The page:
8. A controllable illuminating system comprising a power supply; a pair of terminals adapted to be coupled to said power supply; illuminating means coupled to one of said terminals; and control means coupled to said illuminating means and to the other of said pair of terminals, said control means having a diode coupled for inducing current flow of a first polarity from one of said terminals through said illuminating means, and a light activated silicon controlled rectifier for inducing current flow of opposite polarity from one of said terminals through said illuminating means when said light activated silicon controlled rectifier is placed in condition for conduction in response to ambient light levels in excess of a predetermined ambient light level to thereby vary the intensity of illumination emitted from said illuminating means in response to ambient light level.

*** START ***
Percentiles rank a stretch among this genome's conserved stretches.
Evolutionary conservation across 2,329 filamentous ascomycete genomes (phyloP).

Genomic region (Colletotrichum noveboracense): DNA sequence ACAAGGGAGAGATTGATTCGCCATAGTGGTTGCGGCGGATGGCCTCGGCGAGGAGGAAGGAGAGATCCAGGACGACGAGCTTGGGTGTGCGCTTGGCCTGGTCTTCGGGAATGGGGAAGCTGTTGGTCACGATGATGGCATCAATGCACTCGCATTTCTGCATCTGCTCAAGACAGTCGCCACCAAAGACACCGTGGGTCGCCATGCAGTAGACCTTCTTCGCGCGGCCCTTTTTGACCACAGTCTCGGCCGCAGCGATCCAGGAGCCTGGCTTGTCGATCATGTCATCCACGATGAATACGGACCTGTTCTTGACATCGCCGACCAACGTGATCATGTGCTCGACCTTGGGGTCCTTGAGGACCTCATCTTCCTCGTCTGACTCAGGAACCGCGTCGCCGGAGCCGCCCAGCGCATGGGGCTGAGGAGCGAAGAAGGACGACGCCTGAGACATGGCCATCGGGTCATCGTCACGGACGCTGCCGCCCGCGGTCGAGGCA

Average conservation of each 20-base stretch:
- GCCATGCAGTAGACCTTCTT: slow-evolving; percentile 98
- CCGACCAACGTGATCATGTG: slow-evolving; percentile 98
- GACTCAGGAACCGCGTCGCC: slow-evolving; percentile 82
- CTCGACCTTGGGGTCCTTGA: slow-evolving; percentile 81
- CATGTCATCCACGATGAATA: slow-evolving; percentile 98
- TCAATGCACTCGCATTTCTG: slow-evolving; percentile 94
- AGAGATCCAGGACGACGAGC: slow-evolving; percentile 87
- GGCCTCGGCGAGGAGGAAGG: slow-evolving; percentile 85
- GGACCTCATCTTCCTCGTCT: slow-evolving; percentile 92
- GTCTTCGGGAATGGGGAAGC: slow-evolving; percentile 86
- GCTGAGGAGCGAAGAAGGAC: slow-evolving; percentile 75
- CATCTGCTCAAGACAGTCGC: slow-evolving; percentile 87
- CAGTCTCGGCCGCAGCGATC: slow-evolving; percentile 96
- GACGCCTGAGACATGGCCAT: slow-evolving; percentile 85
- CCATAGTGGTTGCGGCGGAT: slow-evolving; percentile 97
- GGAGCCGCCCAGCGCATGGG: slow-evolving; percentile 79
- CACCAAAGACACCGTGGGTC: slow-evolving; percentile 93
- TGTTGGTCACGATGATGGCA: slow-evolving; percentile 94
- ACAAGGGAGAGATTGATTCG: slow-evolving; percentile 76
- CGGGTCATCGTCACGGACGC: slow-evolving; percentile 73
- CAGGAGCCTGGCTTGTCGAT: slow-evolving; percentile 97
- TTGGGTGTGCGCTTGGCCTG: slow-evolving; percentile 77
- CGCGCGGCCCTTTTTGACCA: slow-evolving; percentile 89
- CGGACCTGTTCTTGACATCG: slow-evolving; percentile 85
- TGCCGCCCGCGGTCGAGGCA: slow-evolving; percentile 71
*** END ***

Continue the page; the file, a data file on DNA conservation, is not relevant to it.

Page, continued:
9. A controllable illuminating system comprising a power supply; a pair of terminals adapted to be coupled to said power supply; illuminating means coupled to one of said terminals; and control means coupled to said illuminating means and to the other of said pair of terminals, said control means having a series resistance and capacitance so that current flow of a first polarity charges said capacitance through said resistance to illuminate said illuminating means, a silicon controlled rectifier connected in parallel with said resistance and capacitance for inducing current flow of an opposite polarity when placed in condition for conduction, and a light sensitive transistor coupled in the gate electrode circuit of said silicon controlled rectifier and in parallel with said resistance so that current flow of an opposite polarity charges said capacitance through said resistance to control the conduction of said silicon controlled rectifier, said light sensitive transistor being responsive to ambient light levels to cause said capacitance to charge through said resistance and said transistor when said ambient light exceeds a predetermined level to further control the conduction of said silicon controlled rectifier, and thereby vary the intensity of illumination of said illuminating means in response to ambient light level.